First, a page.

For the past few years, minimalism has dominated conversations about fashion and lifestyle. From the KonMari craze to the people who keep 33 clothing items at a time, is paring things down the secret to a simple and stylish life?
A capsule wardrobe—a closet that’s stripped-down yet trendy—might help you live better. It streamlines time spent getting ready, reduces spending on new clothes and accessories, and frees up space in your home. And while this extreme approach may not be for everyone, anyone can incorporate similar ideas as they work to organize their closets.
Let’s take a look at how the capsule closet works, and whether or not it’s right for you.
What is a Capsule Wardrobe?
First, we should define the “capsule wardrobe.”
While the idea hinges on limited options, it doesn’t mean taking the Steve Jobs approach of wearing the same outfit each day.
Instead, this concept came straight from the fashion world, and it’s all about streamlining without sacrificing style. The idea actually isn’t new: boutique owner Susie Faux came up with the term “capsule wardrobe” in the ‘70s, and modern iterations function much like her original vision. Today’s shift toward minimalism simply brought capsule closets back into the spotlight.
The concept revolves around paring down your clothes and accessories to hit a certain number. Faux originally suggested 30 or 40, but today, people have tried numbers ranging from 50 all the way down to 12(!).
Some capsule closets also involve rotating your items through the seasons. You might keep your basic staples, but periodically swap out the more fashionable or seasonal items to keep things fresh.
Building Your New Wardrobe: A Step-by-Step Guide
Is a capsule closet right for you? Not everyone might be ready to take this minimalistic plunge, but the benefits are clear: more space, less stress. If you’re willing to give it a try, follow these steps.
Run the Numbers
First, decide what your target number is. Will you try to narrow things down to a relatively easy 50 pieces, or a more challenging number, like 20? Lots of stylists swear by a capsule closet of 37.
Next, decide how you’ll break down that number by item. It might help to break it down by category first: tops, bottoms, outerwear, shoes, and accessories.
Get an idea of how many of each item you should end up with. For example, if your target number is 50, you could aim for 10 in each category. However, you might find that you need more shirts, but can get away with fewer shoes, so adjust these numbers as you go.
People who take this trend seriously swear that everything you could wear outside of the house needs to fit in your capsule wardrobe, from work clothes to your swimsuit. But you can also pare down your closet without being so extreme. For example, you might start by making a capsule closet of your casual clothes, while keeping work items separate.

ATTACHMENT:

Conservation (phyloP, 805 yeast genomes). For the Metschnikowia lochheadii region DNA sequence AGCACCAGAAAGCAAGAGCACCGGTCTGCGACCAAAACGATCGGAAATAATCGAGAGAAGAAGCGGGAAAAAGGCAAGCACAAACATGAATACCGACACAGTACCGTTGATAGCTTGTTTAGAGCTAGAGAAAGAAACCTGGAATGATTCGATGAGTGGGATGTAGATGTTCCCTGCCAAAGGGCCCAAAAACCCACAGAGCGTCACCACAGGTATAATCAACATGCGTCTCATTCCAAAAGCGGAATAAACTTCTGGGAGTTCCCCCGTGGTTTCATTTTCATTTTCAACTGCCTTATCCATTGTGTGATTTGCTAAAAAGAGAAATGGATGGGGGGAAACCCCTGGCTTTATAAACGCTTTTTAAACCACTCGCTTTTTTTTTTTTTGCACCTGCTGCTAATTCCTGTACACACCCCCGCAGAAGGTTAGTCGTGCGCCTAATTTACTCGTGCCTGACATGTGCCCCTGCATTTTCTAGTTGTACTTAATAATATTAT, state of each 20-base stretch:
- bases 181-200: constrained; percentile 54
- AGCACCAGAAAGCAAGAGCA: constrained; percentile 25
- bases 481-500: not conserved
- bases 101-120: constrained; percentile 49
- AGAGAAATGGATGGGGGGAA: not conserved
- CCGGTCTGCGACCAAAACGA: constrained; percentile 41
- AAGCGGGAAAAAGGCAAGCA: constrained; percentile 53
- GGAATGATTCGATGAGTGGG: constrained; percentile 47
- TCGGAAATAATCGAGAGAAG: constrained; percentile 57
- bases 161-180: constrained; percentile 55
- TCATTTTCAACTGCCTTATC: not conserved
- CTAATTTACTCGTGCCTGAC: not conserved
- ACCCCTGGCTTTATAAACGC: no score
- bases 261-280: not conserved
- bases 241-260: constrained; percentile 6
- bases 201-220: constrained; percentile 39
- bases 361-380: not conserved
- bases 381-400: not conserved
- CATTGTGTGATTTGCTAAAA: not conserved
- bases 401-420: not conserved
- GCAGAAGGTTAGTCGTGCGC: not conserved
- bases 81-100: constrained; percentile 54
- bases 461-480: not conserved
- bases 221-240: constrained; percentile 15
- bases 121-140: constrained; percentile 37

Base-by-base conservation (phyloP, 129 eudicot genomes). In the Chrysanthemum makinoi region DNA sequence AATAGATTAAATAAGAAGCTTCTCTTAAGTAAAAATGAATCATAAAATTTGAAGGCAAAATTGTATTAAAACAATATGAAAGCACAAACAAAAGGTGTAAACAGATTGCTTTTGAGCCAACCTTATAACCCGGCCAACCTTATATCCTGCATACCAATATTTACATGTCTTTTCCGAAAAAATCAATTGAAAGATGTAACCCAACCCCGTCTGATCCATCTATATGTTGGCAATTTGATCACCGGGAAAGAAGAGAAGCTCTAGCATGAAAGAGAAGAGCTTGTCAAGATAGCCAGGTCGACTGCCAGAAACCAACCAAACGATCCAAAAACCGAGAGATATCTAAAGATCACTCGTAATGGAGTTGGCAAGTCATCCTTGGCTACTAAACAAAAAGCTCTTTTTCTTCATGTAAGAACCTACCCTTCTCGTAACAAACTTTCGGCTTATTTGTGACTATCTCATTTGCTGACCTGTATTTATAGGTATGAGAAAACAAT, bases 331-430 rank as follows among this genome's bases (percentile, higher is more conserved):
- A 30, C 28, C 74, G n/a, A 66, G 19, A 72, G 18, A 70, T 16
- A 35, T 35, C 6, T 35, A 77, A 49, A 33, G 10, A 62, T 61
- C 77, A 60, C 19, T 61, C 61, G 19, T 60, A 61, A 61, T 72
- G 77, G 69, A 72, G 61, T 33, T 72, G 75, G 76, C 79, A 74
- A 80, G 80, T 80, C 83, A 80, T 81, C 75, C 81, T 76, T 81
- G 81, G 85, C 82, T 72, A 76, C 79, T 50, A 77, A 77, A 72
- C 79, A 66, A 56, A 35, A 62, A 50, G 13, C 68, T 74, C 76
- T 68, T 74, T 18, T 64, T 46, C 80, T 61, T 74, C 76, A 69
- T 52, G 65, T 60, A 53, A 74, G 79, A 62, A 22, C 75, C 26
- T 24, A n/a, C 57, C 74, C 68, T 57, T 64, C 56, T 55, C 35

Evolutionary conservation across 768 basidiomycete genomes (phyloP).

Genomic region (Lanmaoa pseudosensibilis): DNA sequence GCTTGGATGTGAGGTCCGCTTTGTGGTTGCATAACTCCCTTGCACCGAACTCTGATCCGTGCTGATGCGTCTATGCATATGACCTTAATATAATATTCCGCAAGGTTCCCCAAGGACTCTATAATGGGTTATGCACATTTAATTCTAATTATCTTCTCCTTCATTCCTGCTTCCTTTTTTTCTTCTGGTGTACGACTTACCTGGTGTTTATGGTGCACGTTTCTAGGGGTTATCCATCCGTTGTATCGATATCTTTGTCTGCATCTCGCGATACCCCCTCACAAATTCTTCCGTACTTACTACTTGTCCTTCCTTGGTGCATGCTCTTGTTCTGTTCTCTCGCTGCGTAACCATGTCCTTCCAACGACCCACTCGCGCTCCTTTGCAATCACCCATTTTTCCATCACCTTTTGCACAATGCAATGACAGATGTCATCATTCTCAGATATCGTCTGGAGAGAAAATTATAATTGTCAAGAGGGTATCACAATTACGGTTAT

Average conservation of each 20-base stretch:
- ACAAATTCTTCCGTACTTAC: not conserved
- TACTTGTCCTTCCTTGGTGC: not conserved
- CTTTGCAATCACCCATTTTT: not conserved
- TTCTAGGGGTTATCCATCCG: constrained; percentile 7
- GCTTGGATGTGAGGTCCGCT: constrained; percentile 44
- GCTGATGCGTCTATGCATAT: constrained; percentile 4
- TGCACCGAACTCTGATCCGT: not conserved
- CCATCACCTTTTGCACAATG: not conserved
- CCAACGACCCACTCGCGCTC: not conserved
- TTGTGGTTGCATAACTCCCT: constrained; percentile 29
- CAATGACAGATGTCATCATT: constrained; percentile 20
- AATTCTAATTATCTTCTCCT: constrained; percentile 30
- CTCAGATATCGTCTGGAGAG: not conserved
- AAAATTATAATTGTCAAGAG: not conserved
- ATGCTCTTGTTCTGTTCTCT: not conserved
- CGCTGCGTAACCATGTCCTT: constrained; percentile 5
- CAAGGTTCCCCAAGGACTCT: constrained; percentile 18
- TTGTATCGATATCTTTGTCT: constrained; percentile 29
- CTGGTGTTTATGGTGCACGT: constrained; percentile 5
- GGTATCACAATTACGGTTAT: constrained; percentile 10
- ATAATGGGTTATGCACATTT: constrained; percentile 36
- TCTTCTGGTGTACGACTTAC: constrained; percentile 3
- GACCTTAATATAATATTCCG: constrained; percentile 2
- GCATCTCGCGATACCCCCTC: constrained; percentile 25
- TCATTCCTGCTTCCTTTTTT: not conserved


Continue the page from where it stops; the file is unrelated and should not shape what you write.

Make Your Selections
Now, it’s time to pick out the exact items to keep in your capsule closet and get rid of the rest.
An easy way to start is by targeting the clothes you wear most. Your favorite or most versatile pieces can form the foundation for your wardrobe, while the things you haven’t worn in ages will be easier to ditch.
As you work through your clothes, create “love it,” “leave it,” and “maybe” piles. Keep going until you’ve sorted through everything and made your final decisions on the “maybe” clothes. It’s okay to stretch the process out over a few days.
Stay Permanent or Go Seasonal
Once you’re done or nearly done making your decisions, you should also decide if you want your capsule closet to stay the same year-round, or if you’ll make seasonal changes.
If you love following trends, for example, you might want to trade out a handful of items for new styles each season. If you prefer to keep things ultra-simple, work to build a wardrobe that will carry you through the year.
Wear Your New Wardrobe
Now, you’re ready to wear your new wardrobe!
The goal of a capsule closet is to have things you can mix and match easily, rather than repeating outfits again and again. Experiment by rearranging your pieces for different looks. You might be surprised at how many different outfits you can create with a limited number of items.
Would You Try This Trend?
The capsule wardrobe might not suit everyone, but you can easily give it a trial run before you commit.
Just design your capsule closet using the steps above, and put everything else in storage for a while instead of getting rid of it immediately. If you find that you love working with a stripped-down selection, you can make the change permanent and donate your stored clothes.
If it doesn’t work for you, you can put everything back in your closet. Even if you don’t end up making a classic capsule wardrobe, this process gives you a great opportunity to take an inventory of your stuff, organize everything, and get rid of what you no longer want.